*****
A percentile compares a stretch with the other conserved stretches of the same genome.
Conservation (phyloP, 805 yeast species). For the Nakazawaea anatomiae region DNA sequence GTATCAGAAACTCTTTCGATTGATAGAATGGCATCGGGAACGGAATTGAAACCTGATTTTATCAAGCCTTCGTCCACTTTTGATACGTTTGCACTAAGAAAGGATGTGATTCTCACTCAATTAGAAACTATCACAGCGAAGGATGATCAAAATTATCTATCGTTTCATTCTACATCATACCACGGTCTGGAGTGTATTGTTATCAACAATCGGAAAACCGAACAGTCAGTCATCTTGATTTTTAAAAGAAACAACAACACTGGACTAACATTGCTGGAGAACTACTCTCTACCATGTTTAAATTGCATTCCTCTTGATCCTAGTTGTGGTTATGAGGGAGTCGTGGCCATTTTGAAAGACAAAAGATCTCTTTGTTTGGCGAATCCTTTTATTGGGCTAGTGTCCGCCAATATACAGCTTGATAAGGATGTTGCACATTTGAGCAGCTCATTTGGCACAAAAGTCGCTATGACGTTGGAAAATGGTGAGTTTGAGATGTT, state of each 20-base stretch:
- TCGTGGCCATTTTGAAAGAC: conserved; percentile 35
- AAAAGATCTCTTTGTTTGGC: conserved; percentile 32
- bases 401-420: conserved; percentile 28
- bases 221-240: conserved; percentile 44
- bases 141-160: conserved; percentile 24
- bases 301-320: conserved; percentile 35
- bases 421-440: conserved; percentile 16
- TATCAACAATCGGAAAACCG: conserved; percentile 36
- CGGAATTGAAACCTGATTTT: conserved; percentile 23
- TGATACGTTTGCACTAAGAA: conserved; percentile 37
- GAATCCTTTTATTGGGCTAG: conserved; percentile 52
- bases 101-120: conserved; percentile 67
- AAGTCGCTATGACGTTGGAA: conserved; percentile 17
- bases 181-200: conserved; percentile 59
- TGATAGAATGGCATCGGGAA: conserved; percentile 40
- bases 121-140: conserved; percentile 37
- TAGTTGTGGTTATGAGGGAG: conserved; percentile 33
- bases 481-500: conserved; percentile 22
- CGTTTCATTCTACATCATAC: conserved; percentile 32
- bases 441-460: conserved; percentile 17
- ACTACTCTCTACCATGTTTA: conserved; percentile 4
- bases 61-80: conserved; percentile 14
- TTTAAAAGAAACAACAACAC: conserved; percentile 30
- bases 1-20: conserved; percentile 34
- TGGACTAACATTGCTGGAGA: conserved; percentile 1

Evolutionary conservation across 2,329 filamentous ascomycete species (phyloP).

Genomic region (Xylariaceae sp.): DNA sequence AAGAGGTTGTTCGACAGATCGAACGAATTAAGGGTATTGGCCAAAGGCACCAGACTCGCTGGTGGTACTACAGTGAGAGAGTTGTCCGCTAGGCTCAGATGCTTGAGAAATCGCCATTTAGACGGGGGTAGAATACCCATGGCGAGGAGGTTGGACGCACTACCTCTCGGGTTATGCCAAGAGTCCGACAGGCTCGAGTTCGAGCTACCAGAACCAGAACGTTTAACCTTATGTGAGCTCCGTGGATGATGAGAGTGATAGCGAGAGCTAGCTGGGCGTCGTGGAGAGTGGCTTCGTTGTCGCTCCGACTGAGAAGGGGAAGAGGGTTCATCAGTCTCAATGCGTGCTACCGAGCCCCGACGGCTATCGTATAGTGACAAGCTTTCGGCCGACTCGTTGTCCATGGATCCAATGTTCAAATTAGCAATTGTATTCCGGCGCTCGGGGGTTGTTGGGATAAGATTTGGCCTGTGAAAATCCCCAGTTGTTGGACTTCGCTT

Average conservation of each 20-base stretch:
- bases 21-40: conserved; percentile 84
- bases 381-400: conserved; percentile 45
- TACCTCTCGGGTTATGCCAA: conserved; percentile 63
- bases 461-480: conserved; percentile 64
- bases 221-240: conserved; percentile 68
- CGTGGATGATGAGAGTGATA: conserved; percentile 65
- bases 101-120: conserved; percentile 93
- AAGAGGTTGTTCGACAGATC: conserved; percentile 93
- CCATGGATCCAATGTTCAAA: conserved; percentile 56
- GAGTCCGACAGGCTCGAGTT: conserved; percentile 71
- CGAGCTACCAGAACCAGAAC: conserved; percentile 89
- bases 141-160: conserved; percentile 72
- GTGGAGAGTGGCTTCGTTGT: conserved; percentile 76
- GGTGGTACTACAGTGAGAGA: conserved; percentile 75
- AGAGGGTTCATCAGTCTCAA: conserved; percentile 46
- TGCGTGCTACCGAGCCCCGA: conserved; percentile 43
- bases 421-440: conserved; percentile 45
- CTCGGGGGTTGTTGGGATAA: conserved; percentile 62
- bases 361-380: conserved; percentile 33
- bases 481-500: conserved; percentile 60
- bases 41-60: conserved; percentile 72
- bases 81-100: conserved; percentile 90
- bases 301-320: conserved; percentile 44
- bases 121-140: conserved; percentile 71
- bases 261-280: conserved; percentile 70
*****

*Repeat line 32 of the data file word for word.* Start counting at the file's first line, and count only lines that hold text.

- bases 381-400: conserved; percentile 45